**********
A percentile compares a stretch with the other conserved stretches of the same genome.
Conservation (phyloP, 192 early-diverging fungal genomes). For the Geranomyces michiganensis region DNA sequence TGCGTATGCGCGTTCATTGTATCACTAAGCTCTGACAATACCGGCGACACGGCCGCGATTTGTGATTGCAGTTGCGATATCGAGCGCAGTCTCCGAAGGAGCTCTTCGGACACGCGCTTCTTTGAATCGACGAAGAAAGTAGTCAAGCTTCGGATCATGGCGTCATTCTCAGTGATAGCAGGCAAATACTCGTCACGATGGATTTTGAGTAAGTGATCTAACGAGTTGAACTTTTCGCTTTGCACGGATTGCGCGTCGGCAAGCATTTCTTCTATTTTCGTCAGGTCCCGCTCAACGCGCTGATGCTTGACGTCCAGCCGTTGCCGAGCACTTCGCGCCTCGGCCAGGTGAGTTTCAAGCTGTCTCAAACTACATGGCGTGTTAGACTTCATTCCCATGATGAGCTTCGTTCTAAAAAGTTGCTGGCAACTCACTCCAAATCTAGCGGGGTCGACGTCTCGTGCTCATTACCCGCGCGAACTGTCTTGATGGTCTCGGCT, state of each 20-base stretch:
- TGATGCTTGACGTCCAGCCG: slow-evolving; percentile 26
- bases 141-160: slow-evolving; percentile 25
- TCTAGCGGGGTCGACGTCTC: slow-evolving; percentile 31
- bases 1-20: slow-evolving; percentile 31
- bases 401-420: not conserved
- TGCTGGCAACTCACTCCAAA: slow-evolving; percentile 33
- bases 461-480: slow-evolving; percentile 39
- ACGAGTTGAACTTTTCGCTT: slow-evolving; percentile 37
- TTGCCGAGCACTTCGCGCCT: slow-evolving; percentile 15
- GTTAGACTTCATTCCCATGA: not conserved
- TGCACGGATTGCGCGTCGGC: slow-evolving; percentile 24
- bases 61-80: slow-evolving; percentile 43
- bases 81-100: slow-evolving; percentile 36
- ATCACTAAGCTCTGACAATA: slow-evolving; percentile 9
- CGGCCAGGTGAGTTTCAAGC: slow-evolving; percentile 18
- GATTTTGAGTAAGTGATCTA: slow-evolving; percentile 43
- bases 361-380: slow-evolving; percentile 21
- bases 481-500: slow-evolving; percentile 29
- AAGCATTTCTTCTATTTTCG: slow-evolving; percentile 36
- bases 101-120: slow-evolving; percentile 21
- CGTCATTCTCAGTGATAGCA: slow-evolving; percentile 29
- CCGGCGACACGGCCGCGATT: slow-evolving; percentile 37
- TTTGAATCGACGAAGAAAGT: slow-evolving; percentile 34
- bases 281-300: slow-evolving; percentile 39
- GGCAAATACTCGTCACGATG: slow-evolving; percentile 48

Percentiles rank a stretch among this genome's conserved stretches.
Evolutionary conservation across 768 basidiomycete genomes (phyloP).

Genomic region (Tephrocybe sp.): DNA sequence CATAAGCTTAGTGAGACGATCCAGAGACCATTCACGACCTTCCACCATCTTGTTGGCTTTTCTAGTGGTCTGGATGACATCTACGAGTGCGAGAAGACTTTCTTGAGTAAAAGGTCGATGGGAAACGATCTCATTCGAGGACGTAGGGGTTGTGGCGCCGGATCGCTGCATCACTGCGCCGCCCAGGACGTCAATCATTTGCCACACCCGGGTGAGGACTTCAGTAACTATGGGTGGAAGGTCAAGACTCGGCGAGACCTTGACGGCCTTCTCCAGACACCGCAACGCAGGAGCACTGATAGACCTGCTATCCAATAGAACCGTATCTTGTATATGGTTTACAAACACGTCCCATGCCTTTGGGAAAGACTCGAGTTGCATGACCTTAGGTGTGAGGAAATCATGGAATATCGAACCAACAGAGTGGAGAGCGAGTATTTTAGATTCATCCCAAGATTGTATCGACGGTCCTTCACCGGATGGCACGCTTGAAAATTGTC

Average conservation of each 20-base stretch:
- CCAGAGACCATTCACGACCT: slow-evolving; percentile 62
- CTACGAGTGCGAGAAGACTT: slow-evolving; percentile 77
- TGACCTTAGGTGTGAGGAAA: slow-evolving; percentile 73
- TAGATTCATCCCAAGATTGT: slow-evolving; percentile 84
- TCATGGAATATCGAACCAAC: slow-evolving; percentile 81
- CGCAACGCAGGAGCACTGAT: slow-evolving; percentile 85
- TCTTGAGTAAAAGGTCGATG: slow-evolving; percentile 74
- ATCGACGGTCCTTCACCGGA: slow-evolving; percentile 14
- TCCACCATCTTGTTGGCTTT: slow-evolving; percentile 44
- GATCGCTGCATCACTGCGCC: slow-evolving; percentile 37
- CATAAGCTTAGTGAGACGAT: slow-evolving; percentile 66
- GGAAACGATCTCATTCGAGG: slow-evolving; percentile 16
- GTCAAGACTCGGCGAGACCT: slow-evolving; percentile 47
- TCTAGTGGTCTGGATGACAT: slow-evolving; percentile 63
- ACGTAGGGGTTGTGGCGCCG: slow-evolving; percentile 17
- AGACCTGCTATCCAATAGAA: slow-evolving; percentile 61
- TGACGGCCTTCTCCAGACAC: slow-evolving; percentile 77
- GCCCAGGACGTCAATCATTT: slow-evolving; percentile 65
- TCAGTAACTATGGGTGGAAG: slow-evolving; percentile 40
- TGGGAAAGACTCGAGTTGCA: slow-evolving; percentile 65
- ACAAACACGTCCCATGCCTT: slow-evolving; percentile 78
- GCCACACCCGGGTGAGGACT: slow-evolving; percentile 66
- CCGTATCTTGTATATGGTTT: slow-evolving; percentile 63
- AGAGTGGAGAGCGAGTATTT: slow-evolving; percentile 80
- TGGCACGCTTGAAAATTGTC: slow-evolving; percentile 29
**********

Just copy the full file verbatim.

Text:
A percentile compares a stretch with the other conserved stretches of the same genome.
Conservation (phyloP, 192 early-diverging fungal genomes). For the Geranomyces michiganensis region DNA sequence TGCGTATGCGCGTTCATTGTATCACTAAGCTCTGACAATACCGGCGACACGGCCGCGATTTGTGATTGCAGTTGCGATATCGAGCGCAGTCTCCGAAGGAGCTCTTCGGACACGCGCTTCTTTGAATCGACGAAGAAAGTAGTCAAGCTTCGGATCATGGCGTCATTCTCAGTGATAGCAGGCAAATACTCGTCACGATGGATTTTGAGTAAGTGATCTAACGAGTTGAACTTTTCGCTTTGCACGGATTGCGCGTCGGCAAGCATTTCTTCTATTTTCGTCAGGTCCCGCTCAACGCGCTGATGCTTGACGTCCAGCCGTTGCCGAGCACTTCGCGCCTCGGCCAGGTGAGTTTCAAGCTGTCTCAAACTACATGGCGTGTTAGACTTCATTCCCATGATGAGCTTCGTTCTAAAAAGTTGCTGGCAACTCACTCCAAATCTAGCGGGGTCGACGTCTCGTGCTCATTACCCGCGCGAACTGTCTTGATGGTCTCGGCT, state of each 20-base stretch:
- TGATGCTTGACGTCCAGCCG: slow-evolving; percentile 26
- bases 141-160: slow-evolving; percentile 25
- TCTAGCGGGGTCGACGTCTC: slow-evolving; percentile 31
- bases 1-20: slow-evolving; percentile 31
- bases 401-420: not conserved
- TGCTGGCAACTCACTCCAAA: slow-evolving; percentile 33
- bases 461-480: slow-evolving; percentile 39
- ACGAGTTGAACTTTTCGCTT: slow-evolving; percentile 37
- TTGCCGAGCACTTCGCGCCT: slow-evolving; percentile 15
- GTTAGACTTCATTCCCATGA: not conserved
- TGCACGGATTGCGCGTCGGC: slow-evolving; percentile 24
- bases 61-80: slow-evolving; percentile 43
- bases 81-100: slow-evolving; percentile 36
- ATCACTAAGCTCTGACAATA: slow-evolving; percentile 9
- CGGCCAGGTGAGTTTCAAGC: slow-evolving; percentile 18
- GATTTTGAGTAAGTGATCTA: slow-evolving; percentile 43
- bases 361-380: slow-evolving; percentile 21
- bases 481-500: slow-evolving; percentile 29
- AAGCATTTCTTCTATTTTCG: slow-evolving; percentile 36
- bases 101-120: slow-evolving; percentile 21
- CGTCATTCTCAGTGATAGCA: slow-evolving; percentile 29
- CCGGCGACACGGCCGCGATT: slow-evolving; percentile 37
- TTTGAATCGACGAAGAAAGT: slow-evolving; percentile 34
- bases 281-300: slow-evolving; percentile 39
- GGCAAATACTCGTCACGATG: slow-evolving; percentile 48

Percentiles rank a stretch among this genome's conserved stretches.
Evolutionary conservation across 768 basidiomycete genomes (phyloP).

Genomic region (Tephrocybe sp.): DNA sequence CATAAGCTTAGTGAGACGATCCAGAGACCATTCACGACCTTCCACCATCTTGTTGGCTTTTCTAGTGGTCTGGATGACATCTACGAGTGCGAGAAGACTTTCTTGAGTAAAAGGTCGATGGGAAACGATCTCATTCGAGGACGTAGGGGTTGTGGCGCCGGATCGCTGCATCACTGCGCCGCCCAGGACGTCAATCATTTGCCACACCCGGGTGAGGACTTCAGTAACTATGGGTGGAAGGTCAAGACTCGGCGAGACCTTGACGGCCTTCTCCAGACACCGCAACGCAGGAGCACTGATAGACCTGCTATCCAATAGAACCGTATCTTGTATATGGTTTACAAACACGTCCCATGCCTTTGGGAAAGACTCGAGTTGCATGACCTTAGGTGTGAGGAAATCATGGAATATCGAACCAACAGAGTGGAGAGCGAGTATTTTAGATTCATCCCAAGATTGTATCGACGGTCCTTCACCGGATGGCACGCTTGAAAATTGTC

Average conservation of each 20-base stretch:
- CCAGAGACCATTCACGACCT: slow-evolving; percentile 62
- CTACGAGTGCGAGAAGACTT: slow-evolving; percentile 77
- TGACCTTAGGTGTGAGGAAA: slow-evolving; percentile 73
- TAGATTCATCCCAAGATTGT: slow-evolving; percentile 84
- TCATGGAATATCGAACCAAC: slow-evolving; percentile 81
- CGCAACGCAGGAGCACTGAT: slow-evolving; percentile 85
- TCTTGAGTAAAAGGTCGATG: slow-evolving; percentile 74
- ATCGACGGTCCTTCACCGGA: slow-evolving; percentile 14
- TCCACCATCTTGTTGGCTTT: slow-evolving; percentile 44
- GATCGCTGCATCACTGCGCC: slow-evolving; percentile 37
- CATAAGCTTAGTGAGACGAT: slow-evolving; percentile 66
- GGAAACGATCTCATTCGAGG: slow-evolving; percentile 16
- GTCAAGACTCGGCGAGACCT: slow-evolving; percentile 47
- TCTAGTGGTCTGGATGACAT: slow-evolving; percentile 63
- ACGTAGGGGTTGTGGCGCCG: slow-evolving; percentile 17
- AGACCTGCTATCCAATAGAA: slow-evolving; percentile 61
- TGACGGCCTTCTCCAGACAC: slow-evolving; percentile 77
- GCCCAGGACGTCAATCATTT: slow-evolving; percentile 65
- TCAGTAACTATGGGTGGAAG: slow-evolving; percentile 40
- TGGGAAAGACTCGAGTTGCA: slow-evolving; percentile 65
- ACAAACACGTCCCATGCCTT: slow-evolving; percentile 78
- GCCACACCCGGGTGAGGACT: slow-evolving; percentile 66
- CCGTATCTTGTATATGGTTT: slow-evolving; percentile 63
- AGAGTGGAGAGCGAGTATTT: slow-evolving; percentile 80
- TGGCACGCTTGAAAATTGTC: slow-evolving; percentile 29